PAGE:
Beresford, Quentin.

At its peak, Gunns Ltd had a market value of $1 billion, was listed on the ASX 200, was the largest employer in the state of Tasmania and its largest private landowner.  Most of its profits came from woodchipping, mainly from clear-felled old-growth forests and pulp mill was central to its expansion plans.  Its collapse in 2012 was a major national news story, as was the arrest of its CEO for insider trading.  Here, Beresford illuminates for the first time the dark corners of the Gunns empire.  He shows it was built on close relationships with state and federal governments, political donations and use of the law to intimidate and silence its critics. Gunns may have been single-minded in its pursuit of a pulp mill in Tasmania’s Tamar Valley, but it was embedded in an anti-democratic and corrupt system of power supported by both main parties, business and unions.  Simmering opposition to Gunns and all it stood for ramped up into an environmental campaign not seen since the Franklin Dam protests.  Fearless and forensic in its analysis, the book shows that Tasmania’s decades-long quest to industrialise nature fails every time.  But the collapse of Gunns is the most telling of them all.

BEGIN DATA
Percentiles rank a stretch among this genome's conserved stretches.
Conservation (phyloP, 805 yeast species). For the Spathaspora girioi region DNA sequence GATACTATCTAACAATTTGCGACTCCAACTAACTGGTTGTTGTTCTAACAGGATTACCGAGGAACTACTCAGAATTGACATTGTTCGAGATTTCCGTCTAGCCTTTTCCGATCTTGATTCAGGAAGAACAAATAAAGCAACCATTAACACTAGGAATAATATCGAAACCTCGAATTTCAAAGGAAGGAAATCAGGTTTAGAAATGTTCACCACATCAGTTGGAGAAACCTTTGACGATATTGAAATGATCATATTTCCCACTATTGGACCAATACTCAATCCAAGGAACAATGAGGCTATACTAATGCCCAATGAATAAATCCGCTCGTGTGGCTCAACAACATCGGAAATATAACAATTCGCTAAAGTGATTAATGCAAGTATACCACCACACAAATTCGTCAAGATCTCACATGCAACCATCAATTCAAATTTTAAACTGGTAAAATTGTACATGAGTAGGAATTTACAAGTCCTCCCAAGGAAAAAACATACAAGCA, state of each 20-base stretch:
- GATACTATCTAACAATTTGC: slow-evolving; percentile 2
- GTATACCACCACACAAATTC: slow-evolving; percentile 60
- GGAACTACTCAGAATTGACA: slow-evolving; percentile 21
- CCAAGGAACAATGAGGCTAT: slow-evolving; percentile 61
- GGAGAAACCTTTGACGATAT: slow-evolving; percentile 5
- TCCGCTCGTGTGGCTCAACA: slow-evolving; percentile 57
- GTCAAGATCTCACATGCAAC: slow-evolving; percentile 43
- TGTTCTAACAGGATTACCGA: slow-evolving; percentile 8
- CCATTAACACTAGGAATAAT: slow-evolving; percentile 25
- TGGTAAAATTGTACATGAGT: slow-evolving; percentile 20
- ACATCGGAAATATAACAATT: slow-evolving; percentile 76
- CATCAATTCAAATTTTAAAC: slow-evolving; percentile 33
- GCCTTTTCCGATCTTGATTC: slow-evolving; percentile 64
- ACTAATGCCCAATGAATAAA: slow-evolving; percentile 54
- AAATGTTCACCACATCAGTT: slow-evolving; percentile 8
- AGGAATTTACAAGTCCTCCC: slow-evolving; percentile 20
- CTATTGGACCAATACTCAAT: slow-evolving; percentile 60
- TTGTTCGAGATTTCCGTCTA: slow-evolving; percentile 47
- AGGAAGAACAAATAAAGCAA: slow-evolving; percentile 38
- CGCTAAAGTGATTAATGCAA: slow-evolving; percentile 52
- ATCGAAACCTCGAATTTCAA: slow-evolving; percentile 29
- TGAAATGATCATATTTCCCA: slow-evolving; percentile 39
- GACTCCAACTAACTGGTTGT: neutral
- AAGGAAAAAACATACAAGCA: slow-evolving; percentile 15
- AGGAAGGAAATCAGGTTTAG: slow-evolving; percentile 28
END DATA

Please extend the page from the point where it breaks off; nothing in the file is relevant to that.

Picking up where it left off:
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NewSouth Publishing, February 2015.  448 pages, Octavo, paperback,

Additional information

Weight 600 g